ProfileMake makes a profile from a multiple sequence alignment. ProfileSearch uses the profile to search a database for sequences with similarity to the group of aligned sequences. ProfileSegments displays optimal alignments between each sequence in the ProfileSearch output list and the group of aligned sequences (represented by the profile consensus). ProfileGap makes optimal alignments between a sequence and a group of aligned sequences represented as a profile. ProfileScan finds structural and sequence motifs in protein sequences, using predetermined parameters to determine significance.


We have little experience using nucleotide sequences with profile analysis.

The sequence databases have grown considerably since the GCG versions of the profile programs were released. In particular, SwissProt is now larger than the maximum size. The limits for TProfileSearch are increased by comparison with those in GCG release 7.2, so the program can also be preferred for searches of protein profiles against protein databases.

A second enhancement in TProfileSearch is the use of a minimum score to allow many more sequences to be searched. If a search stops before the last sequence in the database is reached, set a higher minimum score and repeat search, perhaps just specifying the remaining database divisions.

Because of memory constraints, searches are currently limited to a maximum of 80,000 scoring sequences. Nucleic acid searches are limited to a maximum of 80,000 scoring sequences (forward or reverse strands). The default minimum score is 0.0, therefore you cannot search the entire nucleic acid sequence database at one time without first setting a minimum search score!. If you attempt to search more than 40,000 scoring nucleotide sequences, TProfileSearch reports the results of first 40,000 sequences scoring above the minimum, as well as the name of the last sequence searched. Because of memory constraints, only the first 350,000 sequence symbols in each sequence are searched (currently the maximum sequence length in GCG databases anyway).


There is an essay on profile analysis in the Multiple Sequence Analysis chapter of the Program Manual.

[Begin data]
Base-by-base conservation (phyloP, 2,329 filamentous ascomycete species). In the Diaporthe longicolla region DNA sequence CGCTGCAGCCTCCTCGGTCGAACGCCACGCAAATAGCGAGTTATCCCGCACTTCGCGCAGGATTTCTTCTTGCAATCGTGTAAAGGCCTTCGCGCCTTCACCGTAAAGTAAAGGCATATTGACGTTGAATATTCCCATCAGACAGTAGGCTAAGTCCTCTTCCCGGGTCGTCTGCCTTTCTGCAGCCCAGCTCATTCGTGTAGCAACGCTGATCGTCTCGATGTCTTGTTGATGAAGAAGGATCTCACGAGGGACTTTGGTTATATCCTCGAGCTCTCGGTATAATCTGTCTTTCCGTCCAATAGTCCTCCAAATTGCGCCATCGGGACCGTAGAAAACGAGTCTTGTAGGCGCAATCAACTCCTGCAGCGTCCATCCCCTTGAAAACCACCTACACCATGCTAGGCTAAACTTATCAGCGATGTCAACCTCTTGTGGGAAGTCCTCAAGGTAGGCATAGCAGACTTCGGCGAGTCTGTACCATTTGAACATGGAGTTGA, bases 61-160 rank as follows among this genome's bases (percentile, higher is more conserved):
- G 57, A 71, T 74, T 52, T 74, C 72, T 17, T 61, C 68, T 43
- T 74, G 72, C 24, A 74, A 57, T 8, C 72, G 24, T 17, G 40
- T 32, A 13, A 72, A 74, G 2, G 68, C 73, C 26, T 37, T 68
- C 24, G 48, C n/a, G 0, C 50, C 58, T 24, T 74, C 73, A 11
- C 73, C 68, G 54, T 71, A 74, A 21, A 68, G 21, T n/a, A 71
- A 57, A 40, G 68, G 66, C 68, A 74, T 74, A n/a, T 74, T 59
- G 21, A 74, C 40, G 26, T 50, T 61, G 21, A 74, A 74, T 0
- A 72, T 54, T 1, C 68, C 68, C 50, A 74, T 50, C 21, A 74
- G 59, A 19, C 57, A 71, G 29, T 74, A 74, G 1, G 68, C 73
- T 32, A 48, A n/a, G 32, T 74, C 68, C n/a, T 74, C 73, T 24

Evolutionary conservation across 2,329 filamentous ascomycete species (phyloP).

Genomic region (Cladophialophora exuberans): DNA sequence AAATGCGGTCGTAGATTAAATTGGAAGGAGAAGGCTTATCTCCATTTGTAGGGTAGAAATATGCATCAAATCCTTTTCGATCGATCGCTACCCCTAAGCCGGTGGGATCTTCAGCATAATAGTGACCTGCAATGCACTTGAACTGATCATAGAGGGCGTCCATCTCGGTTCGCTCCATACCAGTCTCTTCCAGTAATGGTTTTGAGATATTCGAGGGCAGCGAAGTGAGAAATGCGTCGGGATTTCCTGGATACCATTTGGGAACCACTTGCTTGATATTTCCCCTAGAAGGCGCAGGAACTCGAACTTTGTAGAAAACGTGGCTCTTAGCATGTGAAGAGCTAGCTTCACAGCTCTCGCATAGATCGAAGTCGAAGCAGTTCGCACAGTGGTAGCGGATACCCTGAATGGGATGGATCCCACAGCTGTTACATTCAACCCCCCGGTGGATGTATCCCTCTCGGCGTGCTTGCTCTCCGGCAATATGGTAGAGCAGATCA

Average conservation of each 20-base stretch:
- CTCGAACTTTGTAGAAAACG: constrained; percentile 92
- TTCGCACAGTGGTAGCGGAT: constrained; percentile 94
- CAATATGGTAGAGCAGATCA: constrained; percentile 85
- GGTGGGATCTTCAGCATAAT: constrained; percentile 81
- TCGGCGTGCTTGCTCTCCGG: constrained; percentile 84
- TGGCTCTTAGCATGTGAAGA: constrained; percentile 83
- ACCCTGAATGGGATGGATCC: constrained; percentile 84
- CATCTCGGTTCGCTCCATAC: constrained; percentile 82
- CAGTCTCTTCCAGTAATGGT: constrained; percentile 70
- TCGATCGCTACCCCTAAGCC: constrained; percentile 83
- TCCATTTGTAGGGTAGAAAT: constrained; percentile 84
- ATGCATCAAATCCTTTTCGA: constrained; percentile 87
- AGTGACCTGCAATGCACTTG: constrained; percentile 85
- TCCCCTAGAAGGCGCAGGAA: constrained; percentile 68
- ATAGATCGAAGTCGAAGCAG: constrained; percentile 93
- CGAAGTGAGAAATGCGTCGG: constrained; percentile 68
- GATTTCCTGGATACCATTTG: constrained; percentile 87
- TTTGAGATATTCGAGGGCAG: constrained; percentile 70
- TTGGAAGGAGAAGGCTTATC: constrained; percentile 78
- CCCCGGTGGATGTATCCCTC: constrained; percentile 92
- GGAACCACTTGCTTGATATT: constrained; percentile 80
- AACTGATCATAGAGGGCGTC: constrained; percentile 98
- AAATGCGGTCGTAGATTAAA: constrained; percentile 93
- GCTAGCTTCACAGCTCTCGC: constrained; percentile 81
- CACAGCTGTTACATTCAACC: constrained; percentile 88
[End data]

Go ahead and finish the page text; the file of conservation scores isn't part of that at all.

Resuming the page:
The scores for comparison of sequences and a profile are systematically correlated with the lengths of the sequences. TProfileSearch corrects the observed alignment scores for these systematic affects of sequence length to give normalized scores.

The relationship between the length of a sequence (SeqLen) and the observed score for comparison of the profile and sequence (Score) is usually very close to

  Score = C * (1 - e(A*SeqLen+B))

where A, B, and C are some constants. These constants can be empirically determined by fitting the alignment scores of the profile and the database sequences to the above equation. The scores for each sequence are sorted by the sequence length and pooled together in groups of 50 sequences (20 sequences per pool if there are less than 1,500 total scores to normalize). For each pool, the mean length, score, and the standard deviation of the scores are determined.

The best fit of these values to the above equation is determined by non-linear fitting by the Levenberg-Marquardt method. The fit is weighted by the standard deviations of the pools; pools that contain values that represent true similarity between the sequence and profile have large standard deviations and, therefore, make relatively small contributions to the fit.

The assumption of the normalization is that the alignment scores being normalized represent sequences unrelated to the profile. Because there are usually some sequences that are related to the profile, a second pass of normalization is made. In the second pass, the average score of each length pool is compared to the calculated score for a sequence of the same length. Pools whose average scores differ from their expected scores by more than 5.0 times the average standard deviation of all pools are eliminated from consideration. This effectively eliminates most pools that contain many sequences related to the profile, since these pools have average scores with large deviations from the predicted scores. The curve fitting procedure is now repeated and new values for A, B, and C calculated. Each normalized score (Score(N)) is then calculated

  Score(N) = Score(orig) / (C * (1 - e(A*SeqLen+B)))

The average (Score(N)(avg)) and standard deviation (SD(N)) of all normalized scores are then calculated. Normalized scores whose original scores differ from the calculated score for a sequence of the same length by more than 5.0 times the average standard deviation of all length pools are omitted from this calculation. This ensures that sequences similar to the profile will not affect the calculation of the mean and standard deviation.

The Z scores are the differences in standard deviation units between each normalized comparison score and the mean normalized comparison score for sequences unrelated to the profile. Therefore, a Z score of 5.0 means that a comparison score is significant at the 5.0 sigma level. The Z score is calculated as